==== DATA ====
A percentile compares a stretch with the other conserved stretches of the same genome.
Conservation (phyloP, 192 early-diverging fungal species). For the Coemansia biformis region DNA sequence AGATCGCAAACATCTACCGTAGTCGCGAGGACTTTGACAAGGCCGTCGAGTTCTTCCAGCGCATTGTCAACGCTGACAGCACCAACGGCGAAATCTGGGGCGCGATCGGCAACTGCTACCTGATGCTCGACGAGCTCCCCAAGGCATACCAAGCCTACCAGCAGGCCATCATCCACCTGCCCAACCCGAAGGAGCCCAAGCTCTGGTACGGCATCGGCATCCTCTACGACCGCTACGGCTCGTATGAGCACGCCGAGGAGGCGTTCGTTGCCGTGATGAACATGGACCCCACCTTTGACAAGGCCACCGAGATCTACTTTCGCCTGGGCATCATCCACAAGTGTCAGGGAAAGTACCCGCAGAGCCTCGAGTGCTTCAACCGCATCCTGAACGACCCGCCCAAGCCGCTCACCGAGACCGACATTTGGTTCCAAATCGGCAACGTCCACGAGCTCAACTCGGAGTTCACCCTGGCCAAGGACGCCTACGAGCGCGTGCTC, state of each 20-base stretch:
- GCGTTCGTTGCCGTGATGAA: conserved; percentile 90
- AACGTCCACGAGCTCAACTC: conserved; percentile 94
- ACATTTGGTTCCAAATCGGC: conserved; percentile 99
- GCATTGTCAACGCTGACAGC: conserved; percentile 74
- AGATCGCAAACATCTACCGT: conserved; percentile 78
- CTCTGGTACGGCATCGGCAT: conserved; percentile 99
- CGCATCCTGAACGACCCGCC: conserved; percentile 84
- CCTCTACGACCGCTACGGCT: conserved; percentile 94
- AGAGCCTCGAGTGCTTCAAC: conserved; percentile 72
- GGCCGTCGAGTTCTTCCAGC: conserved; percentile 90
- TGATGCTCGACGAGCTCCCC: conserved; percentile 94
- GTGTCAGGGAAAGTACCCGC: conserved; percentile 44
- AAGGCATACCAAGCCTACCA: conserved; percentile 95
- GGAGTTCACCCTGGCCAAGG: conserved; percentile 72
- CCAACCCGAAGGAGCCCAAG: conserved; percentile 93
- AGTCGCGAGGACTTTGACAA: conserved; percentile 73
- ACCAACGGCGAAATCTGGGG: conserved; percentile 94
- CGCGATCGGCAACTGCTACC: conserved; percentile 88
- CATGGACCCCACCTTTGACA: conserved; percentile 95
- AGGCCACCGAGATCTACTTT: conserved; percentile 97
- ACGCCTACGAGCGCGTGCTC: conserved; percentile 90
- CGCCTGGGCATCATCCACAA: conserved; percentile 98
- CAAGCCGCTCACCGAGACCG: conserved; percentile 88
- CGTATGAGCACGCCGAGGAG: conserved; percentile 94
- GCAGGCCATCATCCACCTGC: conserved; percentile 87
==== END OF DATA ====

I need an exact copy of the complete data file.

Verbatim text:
A percentile compares a stretch with the other conserved stretches of the same genome.
Conservation (phyloP, 192 early-diverging fungal species). For the Coemansia biformis region DNA sequence AGATCGCAAACATCTACCGTAGTCGCGAGGACTTTGACAAGGCCGTCGAGTTCTTCCAGCGCATTGTCAACGCTGACAGCACCAACGGCGAAATCTGGGGCGCGATCGGCAACTGCTACCTGATGCTCGACGAGCTCCCCAAGGCATACCAAGCCTACCAGCAGGCCATCATCCACCTGCCCAACCCGAAGGAGCCCAAGCTCTGGTACGGCATCGGCATCCTCTACGACCGCTACGGCTCGTATGAGCACGCCGAGGAGGCGTTCGTTGCCGTGATGAACATGGACCCCACCTTTGACAAGGCCACCGAGATCTACTTTCGCCTGGGCATCATCCACAAGTGTCAGGGAAAGTACCCGCAGAGCCTCGAGTGCTTCAACCGCATCCTGAACGACCCGCCCAAGCCGCTCACCGAGACCGACATTTGGTTCCAAATCGGCAACGTCCACGAGCTCAACTCGGAGTTCACCCTGGCCAAGGACGCCTACGAGCGCGTGCTC, state of each 20-base stretch:
- GCGTTCGTTGCCGTGATGAA: conserved; percentile 90
- AACGTCCACGAGCTCAACTC: conserved; percentile 94
- ACATTTGGTTCCAAATCGGC: conserved; percentile 99
- GCATTGTCAACGCTGACAGC: conserved; percentile 74
- AGATCGCAAACATCTACCGT: conserved; percentile 78
- CTCTGGTACGGCATCGGCAT: conserved; percentile 99
- CGCATCCTGAACGACCCGCC: conserved; percentile 84
- CCTCTACGACCGCTACGGCT: conserved; percentile 94
- AGAGCCTCGAGTGCTTCAAC: conserved; percentile 72
- GGCCGTCGAGTTCTTCCAGC: conserved; percentile 90
- TGATGCTCGACGAGCTCCCC: conserved; percentile 94
- GTGTCAGGGAAAGTACCCGC: conserved; percentile 44
- AAGGCATACCAAGCCTACCA: conserved; percentile 95
- GGAGTTCACCCTGGCCAAGG: conserved; percentile 72
- CCAACCCGAAGGAGCCCAAG: conserved; percentile 93
- AGTCGCGAGGACTTTGACAA: conserved; percentile 73
- ACCAACGGCGAAATCTGGGG: conserved; percentile 94
- CGCGATCGGCAACTGCTACC: conserved; percentile 88
- CATGGACCCCACCTTTGACA: conserved; percentile 95
- AGGCCACCGAGATCTACTTT: conserved; percentile 97
- ACGCCTACGAGCGCGTGCTC: conserved; percentile 90
- CGCCTGGGCATCATCCACAA: conserved; percentile 98
- CAAGCCGCTCACCGAGACCG: conserved; percentile 88
- CGTATGAGCACGCCGAGGAG: conserved; percentile 94
- GCAGGCCATCATCCACCTGC: conserved; percentile 87